The Brookings Institution issued a new report analyzing national and metropolitan levels of commercial air travel patterns between 1990 and 2009. See Adie Tomer & Robert Puentes, Expect Delays: An Analysis of Air Travel Trends in the United States (2009) (available here).
The summary of the report's findings is interesting:
Air passenger travel in the United States experienced its first annualized drop in September 2008 since the tragedy of September 11, 2001, and the decline has continued through March 2009. Strong economic growth helped American airports increase their passenger and flight levels by over 60 percent from 1990 to 2008, tripling population growth. However, residents are traveling less since the current economic downturn, producing sustained reductions in passengers and flights since September 2008 and June 2008, respectively.
Nearly 99 percent of all U.S. air passengers arrive or depart from one of the 100 largest metropolitan areas, with the vast majority of travel concentrated in 26 metropolitan hubs. Between April 2008 and March 2009, 26 metropolitan areas captured nearly three-quarters of all domestic travelers, while 20 of these metros landed 94 percent of all international passengers. These extreme shares make these metropolitan hubs the critical links in the nation’s aviation system and reinforce their role as major centers of tourism and commerce.
Half of the country’s flights are routes of less than 500 miles, and the busiest corridors travel between the metropolitan hubs. Corridors of no more than 500 miles constituted half of all flights and carried 30 percent of all passengers in the most recent twelve month period starting April 2008. In fact, the metro Los Angeles/San Francisco corridor, stretching 347 miles, is the second busiest corridor in the country. Meanwhile, the most popular corridors operated between the 26 metropolitan hubs.
The 26 metropolitan hubs and other large metropolitan areas host a concentration of national delays—and the situation is worsening over time. The concentration within the 100 largest metropolitan areas was especially troubling with congestion-related delays as well as those lasting over two hours. Within the 26 domestic hubs, six experienced worse-than-average delays for both arrivals and departures: New York, Chicago, Philadelphia, Miami, Atlanta, and San Francisco.
The current economic recession caused carriers to reduce flight levels, which then improved ontime performance in the immediate term. However, the return of economic growth will resume the boost in travelers, a concomitant decline in on-time performance, and the hyperconcentration of U.S. air travel within major metropolitan areas and among flights traveling short distances. To ensure that the commercial aviation system runs efficiently while simultaneously improving its environmental record, policymakers must focus aviation and other modal investments on the metropolitan hubs and short-haul corridors, thus strengthening the performance of the our nation’s major economic centers.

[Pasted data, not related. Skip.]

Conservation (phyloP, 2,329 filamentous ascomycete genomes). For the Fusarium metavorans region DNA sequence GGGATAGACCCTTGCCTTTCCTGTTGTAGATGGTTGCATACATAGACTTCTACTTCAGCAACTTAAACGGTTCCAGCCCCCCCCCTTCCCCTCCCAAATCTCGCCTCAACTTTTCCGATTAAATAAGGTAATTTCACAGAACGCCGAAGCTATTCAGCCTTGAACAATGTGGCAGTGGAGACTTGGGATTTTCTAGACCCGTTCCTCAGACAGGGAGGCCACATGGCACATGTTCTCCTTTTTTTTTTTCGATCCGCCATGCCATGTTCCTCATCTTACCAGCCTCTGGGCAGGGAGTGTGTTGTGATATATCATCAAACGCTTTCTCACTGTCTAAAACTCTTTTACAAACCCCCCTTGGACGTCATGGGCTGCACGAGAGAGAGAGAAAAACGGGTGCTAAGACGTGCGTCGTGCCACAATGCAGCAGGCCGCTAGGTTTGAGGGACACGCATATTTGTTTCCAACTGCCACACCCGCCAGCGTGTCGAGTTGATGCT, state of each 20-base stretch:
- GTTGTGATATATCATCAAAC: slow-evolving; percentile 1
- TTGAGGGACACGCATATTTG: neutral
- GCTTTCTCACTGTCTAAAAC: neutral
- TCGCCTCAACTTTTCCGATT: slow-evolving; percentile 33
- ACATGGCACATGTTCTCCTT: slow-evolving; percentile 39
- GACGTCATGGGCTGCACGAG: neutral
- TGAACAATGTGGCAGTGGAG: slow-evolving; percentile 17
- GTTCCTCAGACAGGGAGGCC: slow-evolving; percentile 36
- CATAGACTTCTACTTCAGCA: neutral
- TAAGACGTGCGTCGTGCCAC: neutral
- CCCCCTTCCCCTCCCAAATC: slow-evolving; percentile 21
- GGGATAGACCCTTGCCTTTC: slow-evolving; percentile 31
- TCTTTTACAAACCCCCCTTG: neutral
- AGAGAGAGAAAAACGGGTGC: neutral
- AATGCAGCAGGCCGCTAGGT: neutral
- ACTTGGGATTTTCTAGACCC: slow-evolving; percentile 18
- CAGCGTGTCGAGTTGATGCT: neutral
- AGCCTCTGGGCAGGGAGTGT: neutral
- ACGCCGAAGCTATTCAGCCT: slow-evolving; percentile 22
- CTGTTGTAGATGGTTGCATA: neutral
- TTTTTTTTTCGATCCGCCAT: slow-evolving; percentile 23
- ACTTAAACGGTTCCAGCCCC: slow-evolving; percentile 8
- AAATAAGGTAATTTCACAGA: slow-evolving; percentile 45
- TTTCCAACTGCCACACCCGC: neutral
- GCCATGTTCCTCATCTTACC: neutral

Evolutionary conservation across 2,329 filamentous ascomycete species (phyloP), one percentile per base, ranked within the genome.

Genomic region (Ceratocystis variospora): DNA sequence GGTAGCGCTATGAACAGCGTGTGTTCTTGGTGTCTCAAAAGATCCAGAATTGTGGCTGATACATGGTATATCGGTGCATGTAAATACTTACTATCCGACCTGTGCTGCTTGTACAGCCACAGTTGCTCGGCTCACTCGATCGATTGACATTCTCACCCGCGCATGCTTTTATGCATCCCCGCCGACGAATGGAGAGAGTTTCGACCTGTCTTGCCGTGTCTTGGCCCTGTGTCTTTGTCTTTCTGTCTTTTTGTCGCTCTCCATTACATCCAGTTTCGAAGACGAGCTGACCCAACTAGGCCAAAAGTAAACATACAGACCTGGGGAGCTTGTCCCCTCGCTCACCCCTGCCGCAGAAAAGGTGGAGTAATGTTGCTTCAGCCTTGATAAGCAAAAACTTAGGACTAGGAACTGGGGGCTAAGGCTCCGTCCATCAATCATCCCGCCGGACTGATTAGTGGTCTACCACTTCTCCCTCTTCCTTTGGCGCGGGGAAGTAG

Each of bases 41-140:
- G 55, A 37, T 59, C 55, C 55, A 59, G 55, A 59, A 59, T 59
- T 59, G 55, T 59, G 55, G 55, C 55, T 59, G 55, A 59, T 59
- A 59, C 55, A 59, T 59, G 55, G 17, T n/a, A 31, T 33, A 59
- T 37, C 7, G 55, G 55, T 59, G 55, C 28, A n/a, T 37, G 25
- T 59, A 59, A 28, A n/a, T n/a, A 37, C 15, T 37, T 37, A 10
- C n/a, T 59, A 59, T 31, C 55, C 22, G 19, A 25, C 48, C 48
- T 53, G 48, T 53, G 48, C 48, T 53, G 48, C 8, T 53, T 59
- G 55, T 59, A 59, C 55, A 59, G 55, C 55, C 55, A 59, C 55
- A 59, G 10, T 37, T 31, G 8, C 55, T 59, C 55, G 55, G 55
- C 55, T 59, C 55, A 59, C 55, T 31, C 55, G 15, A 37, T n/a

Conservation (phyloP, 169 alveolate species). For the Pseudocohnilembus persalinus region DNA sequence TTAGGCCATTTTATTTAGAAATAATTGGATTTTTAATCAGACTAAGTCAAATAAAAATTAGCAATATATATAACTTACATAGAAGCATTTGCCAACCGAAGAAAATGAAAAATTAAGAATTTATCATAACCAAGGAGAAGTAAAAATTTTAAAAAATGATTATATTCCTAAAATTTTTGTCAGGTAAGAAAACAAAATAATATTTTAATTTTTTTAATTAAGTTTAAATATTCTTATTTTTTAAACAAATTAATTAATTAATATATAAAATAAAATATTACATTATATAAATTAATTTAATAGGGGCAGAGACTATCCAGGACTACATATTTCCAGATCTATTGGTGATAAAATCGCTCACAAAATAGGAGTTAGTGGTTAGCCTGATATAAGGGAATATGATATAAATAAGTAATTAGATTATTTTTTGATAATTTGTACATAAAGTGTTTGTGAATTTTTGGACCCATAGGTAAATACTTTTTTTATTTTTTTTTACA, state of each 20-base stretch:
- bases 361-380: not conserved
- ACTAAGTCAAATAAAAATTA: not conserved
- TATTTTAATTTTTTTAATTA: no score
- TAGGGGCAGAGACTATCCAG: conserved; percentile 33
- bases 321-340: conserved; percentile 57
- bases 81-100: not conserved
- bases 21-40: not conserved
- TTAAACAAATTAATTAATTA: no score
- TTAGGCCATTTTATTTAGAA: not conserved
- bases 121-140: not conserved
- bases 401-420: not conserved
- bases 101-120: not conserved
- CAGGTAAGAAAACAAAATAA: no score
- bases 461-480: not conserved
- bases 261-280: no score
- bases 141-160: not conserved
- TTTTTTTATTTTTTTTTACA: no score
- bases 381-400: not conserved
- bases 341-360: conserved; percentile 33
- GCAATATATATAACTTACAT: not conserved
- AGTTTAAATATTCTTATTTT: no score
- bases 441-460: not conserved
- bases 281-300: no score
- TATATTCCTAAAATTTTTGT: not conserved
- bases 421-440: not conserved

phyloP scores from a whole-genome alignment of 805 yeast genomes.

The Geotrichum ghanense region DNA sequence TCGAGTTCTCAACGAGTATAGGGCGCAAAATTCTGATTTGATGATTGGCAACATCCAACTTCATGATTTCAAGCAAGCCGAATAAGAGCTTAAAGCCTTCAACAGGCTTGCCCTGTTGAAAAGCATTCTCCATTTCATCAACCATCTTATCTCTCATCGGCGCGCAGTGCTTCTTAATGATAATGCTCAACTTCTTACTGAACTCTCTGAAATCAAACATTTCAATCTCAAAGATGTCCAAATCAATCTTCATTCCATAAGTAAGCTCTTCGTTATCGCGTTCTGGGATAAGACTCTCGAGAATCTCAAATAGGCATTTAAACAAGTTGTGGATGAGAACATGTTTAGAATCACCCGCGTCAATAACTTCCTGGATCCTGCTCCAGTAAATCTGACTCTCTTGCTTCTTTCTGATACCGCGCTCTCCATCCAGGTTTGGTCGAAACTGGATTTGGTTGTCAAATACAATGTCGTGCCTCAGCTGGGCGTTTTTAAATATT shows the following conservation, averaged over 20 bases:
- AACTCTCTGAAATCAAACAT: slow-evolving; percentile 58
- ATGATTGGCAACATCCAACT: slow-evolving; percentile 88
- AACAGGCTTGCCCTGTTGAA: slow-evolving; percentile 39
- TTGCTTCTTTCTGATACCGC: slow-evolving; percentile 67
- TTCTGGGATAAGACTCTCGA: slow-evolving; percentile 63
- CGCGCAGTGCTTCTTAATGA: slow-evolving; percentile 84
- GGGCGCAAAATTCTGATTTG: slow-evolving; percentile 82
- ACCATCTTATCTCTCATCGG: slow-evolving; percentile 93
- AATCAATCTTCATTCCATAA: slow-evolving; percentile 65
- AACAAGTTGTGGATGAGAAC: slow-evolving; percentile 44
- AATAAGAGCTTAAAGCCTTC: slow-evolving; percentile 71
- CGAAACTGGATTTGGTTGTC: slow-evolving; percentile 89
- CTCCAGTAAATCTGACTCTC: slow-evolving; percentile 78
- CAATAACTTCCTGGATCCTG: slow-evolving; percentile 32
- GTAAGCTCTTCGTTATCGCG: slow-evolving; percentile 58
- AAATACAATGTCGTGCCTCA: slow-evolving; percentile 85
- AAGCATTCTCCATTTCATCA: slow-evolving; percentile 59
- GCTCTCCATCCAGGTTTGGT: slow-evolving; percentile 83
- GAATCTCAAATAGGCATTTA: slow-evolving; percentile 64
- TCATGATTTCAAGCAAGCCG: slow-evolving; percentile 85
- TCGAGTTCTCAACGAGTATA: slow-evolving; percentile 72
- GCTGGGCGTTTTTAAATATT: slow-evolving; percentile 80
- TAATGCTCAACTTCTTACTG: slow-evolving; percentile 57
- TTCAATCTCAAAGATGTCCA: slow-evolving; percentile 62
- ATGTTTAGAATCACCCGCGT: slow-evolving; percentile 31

Wednesday, October 7, 2009
The third installment of the International Aviation Law Institute's Conversations with Aviation Leaders oral history series is now online. For this round, the Institute hosted former American Airlines President and Charman Robert ("Bob") Crandall. Crandall led American Airlines through the turbulent period following deregulation to become one of the largest and most successful carriers in U.S. history. While initially opposed to airline deregulation, Crandall nevertheless found ways to help American thrive in the new competitive landscape by harnessing yield management to better price seats in relation to their value, developing the frequent flier program, and launching the computer reservation system Sabre. Though he retired from American in 1998, Crandall remains a strong voice in the airline industry. His speech calling for reregulation of the airline industry at the Wings Club in Washington, D.C. last year drew considerable attention and prompted Michael Levine, one the intellectual architects of deregulation, to answer Crandall's charges that deregulation amounts to a policy failure. (Both speeches were reprinted in Vol. 8, Issue 1 of IALI's biannual publication, Issues in Aviation Law and Policy.)
The series explores the origins, history, and record of U.S. airline deregulation with academics, officials, political figures, and industry leaders who played a significant role in this extraordinary public policy experiment. The series's earlier installements, with former Civil Aeronautics Board Chairman Alfred Kahn and Professor Michael Levine, are available online here and here.
The Wall Street Journal has an excellent op-ed piece on the AFL-CIO attempting to strong-arm the Obama Administration into twisting the terms of the Railway Labor Act to ease unionization of Delta Air Lines, JetBlue, Continental, and FedEx. See Flying the Union Skies, Wall St. J., Oct. 7, 2009 (available here). From the piece:
No trucks from Mexico, no new trade agreements, a sweet deal for the United Auto Workers at GM and Chrysler, tariffs on Chinese tires, and now Big Labor has another demand of the Obama Administration: Overturn 75 years of labor policy to sandbag Delta Airlines and unionize transportation workers. Will it get that too?